Friday, October 28, 2016

Volstead Act (Prohibition) Turmoil in Idaho, Death at Caldron Linn [otd 10/28]

On October 28, 1919, Congress passed the Volstead Act to provide a framework for the enforcement of the Eighteenth Amendment to the U.S. Constitution. Prohibition, as it has always been known, did not ban the consumption of alcoholic beverages, per se. What it did was to ban the manufacture, transport, or delivery of beverages containing more than 0.5% alcohol – except for specific research and development uses.
Illegal brewery busted. National Archives.

Unfortunately, Prohibition became a prime example of good intentions gone awry – and a classic case of unintended consequences. Illegal sources and channels quickly moved to fill the void created by the almost total elimination of an entire industry. There’s no need to recount the entire story here: rampant corruption and violent gang wars. Even members of “respectable” society became lawbreakers.

Before Prohibition was repealed in 1933, a dramatic case occurred in Idaho. (Idaho was generally spared the worst of the crime and violence that plagued the big cities and more populous states.) In February of 1923, the Idaho Statesman revealed that “the Feds” had indicted several high level Ada County and Boise officials, including the county sheriff and the Boise police chief, for conspiring to produce and sell moonshine whiskey.

Nearly a half dozen other men were charged, including a well-known Boise physician and a local rancher. (Presumably the rancher provided an out-of-the way location for their illegal still.) In the end, six conspirators were found guilty on each of six different counts – the police chief was exonerated. It is impossible to know how many other illegal operations were never caught.

In his journal for October 28, 1811, Wilson Price Hunt wrote, “Our journey was less fortunate on the 28th; for after passing through several rapids, we came to the entrance of a narrow gorge.  Mr. Crook's canoe capsized, one of his companions drowned, and we lost a great deal of merchandise.”
Caldron Linn.

As noted for the October 5th blog, the Hunt party represented the Pacific Fur Company, which was founded by fur trade magnate John Jacob Astor and several British-Canadian partners. Their expedition had entered Idaho just over three week earlier. They then left their horses at Fort Henry, near today’s St. Anthony, and took to the Snake River in dugout canoes.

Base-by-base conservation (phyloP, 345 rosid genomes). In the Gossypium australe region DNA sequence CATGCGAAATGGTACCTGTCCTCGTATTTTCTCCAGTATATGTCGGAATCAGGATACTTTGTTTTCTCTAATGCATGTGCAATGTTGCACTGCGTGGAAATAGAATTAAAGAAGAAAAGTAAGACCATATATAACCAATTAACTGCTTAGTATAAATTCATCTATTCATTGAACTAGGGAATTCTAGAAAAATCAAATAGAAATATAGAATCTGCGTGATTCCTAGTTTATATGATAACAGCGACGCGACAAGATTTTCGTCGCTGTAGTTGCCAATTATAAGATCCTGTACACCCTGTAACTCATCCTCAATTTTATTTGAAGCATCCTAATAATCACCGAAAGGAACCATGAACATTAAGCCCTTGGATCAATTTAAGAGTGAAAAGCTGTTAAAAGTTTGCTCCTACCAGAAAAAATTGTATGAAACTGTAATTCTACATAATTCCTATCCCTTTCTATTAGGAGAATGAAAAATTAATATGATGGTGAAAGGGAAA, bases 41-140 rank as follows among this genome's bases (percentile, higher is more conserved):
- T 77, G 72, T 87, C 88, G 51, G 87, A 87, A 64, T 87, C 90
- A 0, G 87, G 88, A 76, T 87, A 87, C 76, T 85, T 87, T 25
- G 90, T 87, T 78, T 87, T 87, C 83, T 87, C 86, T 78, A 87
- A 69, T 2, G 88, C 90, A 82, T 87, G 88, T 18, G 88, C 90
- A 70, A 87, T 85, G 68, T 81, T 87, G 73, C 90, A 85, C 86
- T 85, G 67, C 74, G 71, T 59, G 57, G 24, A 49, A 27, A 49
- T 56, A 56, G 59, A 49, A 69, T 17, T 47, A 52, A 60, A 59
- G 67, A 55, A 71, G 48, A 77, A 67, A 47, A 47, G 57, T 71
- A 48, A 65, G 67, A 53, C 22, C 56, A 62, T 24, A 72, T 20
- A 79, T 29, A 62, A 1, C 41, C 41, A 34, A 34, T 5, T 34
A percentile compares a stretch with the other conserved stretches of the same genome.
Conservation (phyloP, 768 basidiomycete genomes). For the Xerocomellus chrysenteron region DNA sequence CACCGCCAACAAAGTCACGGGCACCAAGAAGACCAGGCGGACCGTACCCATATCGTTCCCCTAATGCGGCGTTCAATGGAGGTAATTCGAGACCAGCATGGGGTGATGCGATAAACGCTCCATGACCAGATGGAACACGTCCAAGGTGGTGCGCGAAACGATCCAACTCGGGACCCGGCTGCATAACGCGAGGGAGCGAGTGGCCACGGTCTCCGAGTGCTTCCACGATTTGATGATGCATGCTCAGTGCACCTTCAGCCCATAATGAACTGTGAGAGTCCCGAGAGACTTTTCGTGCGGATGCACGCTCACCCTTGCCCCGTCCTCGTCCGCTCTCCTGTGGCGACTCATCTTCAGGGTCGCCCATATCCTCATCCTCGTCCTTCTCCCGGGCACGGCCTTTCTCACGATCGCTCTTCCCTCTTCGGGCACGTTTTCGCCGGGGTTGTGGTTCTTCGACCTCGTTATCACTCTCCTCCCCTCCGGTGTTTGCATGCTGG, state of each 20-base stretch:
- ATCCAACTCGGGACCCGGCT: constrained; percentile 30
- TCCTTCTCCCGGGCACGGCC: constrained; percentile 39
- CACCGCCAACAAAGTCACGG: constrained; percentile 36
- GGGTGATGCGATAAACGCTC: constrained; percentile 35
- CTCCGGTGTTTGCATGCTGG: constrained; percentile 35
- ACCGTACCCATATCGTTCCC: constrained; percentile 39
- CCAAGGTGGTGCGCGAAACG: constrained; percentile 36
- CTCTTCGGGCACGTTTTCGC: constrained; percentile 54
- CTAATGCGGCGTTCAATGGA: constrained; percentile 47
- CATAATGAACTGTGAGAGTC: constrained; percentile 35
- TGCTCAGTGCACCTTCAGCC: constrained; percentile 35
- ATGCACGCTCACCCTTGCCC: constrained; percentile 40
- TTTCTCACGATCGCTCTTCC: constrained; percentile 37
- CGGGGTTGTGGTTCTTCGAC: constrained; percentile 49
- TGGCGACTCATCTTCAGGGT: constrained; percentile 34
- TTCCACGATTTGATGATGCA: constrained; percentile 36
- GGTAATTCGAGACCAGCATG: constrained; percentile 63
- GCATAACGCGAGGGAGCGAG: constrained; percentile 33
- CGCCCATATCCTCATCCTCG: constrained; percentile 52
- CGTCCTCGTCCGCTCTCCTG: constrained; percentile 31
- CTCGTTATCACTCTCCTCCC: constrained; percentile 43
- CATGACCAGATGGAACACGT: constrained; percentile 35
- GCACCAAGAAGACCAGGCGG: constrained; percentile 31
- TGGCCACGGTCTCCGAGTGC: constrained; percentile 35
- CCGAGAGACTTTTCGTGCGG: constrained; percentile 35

Despite some problems with earlier rapids and falls, they had escaped serious trouble until the fatality at the dangerous constriction that came to be called Caldron Linn. Located near today's Murtaugh, the Caldron features some of the most dangerous water on the Snake east of Hells Canyon.

They tried to portage around the whitewater, but lost a canoe and more supplies. Hunt sent men downstream to try to find a better place to return to the river. Oddly enough, the scouts apparently did not find Shoshone Falls, which are higher than Niagara Falls [blog, Aug 15] and could have been fatal had they floated into them unawares.

Yet even without that knowledge, the scouts' report convinced Hunt that the canyon was too dangerous to attempt. He wrote, “Its bed is no more than sixty to ninety feet wide, it is full of rapids, and its course is broken by falls ten to forty feet high.  Except at two spots where I went down to get water, the banks are precipitous everywhere.”

The Astorians basically walked out of Idaho and on to the Columbia River.
References: [Brit]
Arthur Hart, “Boise moonshine operation busted in 1923,” Idaho Statesman, October 31, 2006.
Wilson Price Hunt, Hoyt C. Franchère (ed. and translator), Overland diary of Wilson Price Hunt, translated from the original French Nouvelles Annales des Voyages (Paris, 1821), Ashland Oregon Book Society (1973).
Washington Irving, Astoria, or Anecdotes of an enterprise beyond the Rocky Mountains, G. P. Putnam and Son, New York (1868). Author’s revised edition.

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